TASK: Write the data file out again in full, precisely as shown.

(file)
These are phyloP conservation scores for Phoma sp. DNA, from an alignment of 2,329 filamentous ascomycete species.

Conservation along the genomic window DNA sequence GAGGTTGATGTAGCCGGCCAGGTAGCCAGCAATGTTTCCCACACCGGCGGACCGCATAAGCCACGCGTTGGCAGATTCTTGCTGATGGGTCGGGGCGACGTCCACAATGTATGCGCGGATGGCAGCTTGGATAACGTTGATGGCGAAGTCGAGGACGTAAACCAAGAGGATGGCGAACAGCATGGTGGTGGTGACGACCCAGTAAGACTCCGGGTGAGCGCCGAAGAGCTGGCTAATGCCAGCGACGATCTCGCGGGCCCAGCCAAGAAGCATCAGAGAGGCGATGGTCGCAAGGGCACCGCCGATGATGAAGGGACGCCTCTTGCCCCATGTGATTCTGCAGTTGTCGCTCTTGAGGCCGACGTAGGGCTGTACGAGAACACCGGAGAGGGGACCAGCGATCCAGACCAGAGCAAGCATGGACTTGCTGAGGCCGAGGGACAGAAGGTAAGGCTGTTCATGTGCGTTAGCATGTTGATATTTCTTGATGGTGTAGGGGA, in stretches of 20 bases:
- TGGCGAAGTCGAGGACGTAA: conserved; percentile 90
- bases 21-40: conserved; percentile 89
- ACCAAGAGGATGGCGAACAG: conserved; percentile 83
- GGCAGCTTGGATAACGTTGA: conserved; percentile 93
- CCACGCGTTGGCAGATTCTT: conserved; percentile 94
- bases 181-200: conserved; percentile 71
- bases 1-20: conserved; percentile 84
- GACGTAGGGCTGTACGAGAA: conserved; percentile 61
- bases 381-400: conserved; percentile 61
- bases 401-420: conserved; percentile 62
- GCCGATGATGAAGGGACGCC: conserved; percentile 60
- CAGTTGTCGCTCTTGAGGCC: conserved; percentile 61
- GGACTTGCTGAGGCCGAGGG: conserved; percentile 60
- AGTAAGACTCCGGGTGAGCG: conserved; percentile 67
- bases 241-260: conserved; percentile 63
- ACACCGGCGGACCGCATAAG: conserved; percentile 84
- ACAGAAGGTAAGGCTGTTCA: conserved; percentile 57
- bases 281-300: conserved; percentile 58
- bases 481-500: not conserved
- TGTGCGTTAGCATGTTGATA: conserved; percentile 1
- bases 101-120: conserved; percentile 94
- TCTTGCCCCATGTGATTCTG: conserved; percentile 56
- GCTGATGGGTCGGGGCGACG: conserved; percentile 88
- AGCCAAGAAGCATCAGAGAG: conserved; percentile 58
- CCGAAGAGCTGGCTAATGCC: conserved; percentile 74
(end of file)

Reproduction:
These are phyloP conservation scores for Phoma sp. DNA, from an alignment of 2,329 filamentous ascomycete species.

Conservation along the genomic window DNA sequence GAGGTTGATGTAGCCGGCCAGGTAGCCAGCAATGTTTCCCACACCGGCGGACCGCATAAGCCACGCGTTGGCAGATTCTTGCTGATGGGTCGGGGCGACGTCCACAATGTATGCGCGGATGGCAGCTTGGATAACGTTGATGGCGAAGTCGAGGACGTAAACCAAGAGGATGGCGAACAGCATGGTGGTGGTGACGACCCAGTAAGACTCCGGGTGAGCGCCGAAGAGCTGGCTAATGCCAGCGACGATCTCGCGGGCCCAGCCAAGAAGCATCAGAGAGGCGATGGTCGCAAGGGCACCGCCGATGATGAAGGGACGCCTCTTGCCCCATGTGATTCTGCAGTTGTCGCTCTTGAGGCCGACGTAGGGCTGTACGAGAACACCGGAGAGGGGACCAGCGATCCAGACCAGAGCAAGCATGGACTTGCTGAGGCCGAGGGACAGAAGGTAAGGCTGTTCATGTGCGTTAGCATGTTGATATTTCTTGATGGTGTAGGGGA, in stretches of 20 bases:
- TGGCGAAGTCGAGGACGTAA: conserved; percentile 90
- bases 21-40: conserved; percentile 89
- ACCAAGAGGATGGCGAACAG: conserved; percentile 83
- GGCAGCTTGGATAACGTTGA: conserved; percentile 93
- CCACGCGTTGGCAGATTCTT: conserved; percentile 94
- bases 181-200: conserved; percentile 71
- bases 1-20: conserved; percentile 84
- GACGTAGGGCTGTACGAGAA: conserved; percentile 61
- bases 381-400: conserved; percentile 61
- bases 401-420: conserved; percentile 62
- GCCGATGATGAAGGGACGCC: conserved; percentile 60
- CAGTTGTCGCTCTTGAGGCC: conserved; percentile 61
- GGACTTGCTGAGGCCGAGGG: conserved; percentile 60
- AGTAAGACTCCGGGTGAGCG: conserved; percentile 67
- bases 241-260: conserved; percentile 63
- ACACCGGCGGACCGCATAAG: conserved; percentile 84
- ACAGAAGGTAAGGCTGTTCA: conserved; percentile 57
- bases 281-300: conserved; percentile 58
- bases 481-500: not conserved
- TGTGCGTTAGCATGTTGATA: conserved; percentile 1
- bases 101-120: conserved; percentile 94
- TCTTGCCCCATGTGATTCTG: conserved; percentile 56
- GCTGATGGGTCGGGGCGACG: conserved; percentile 88
- AGCCAAGAAGCATCAGAGAG: conserved; percentile 58
- CCGAAGAGCTGGCTAATGCC: conserved; percentile 74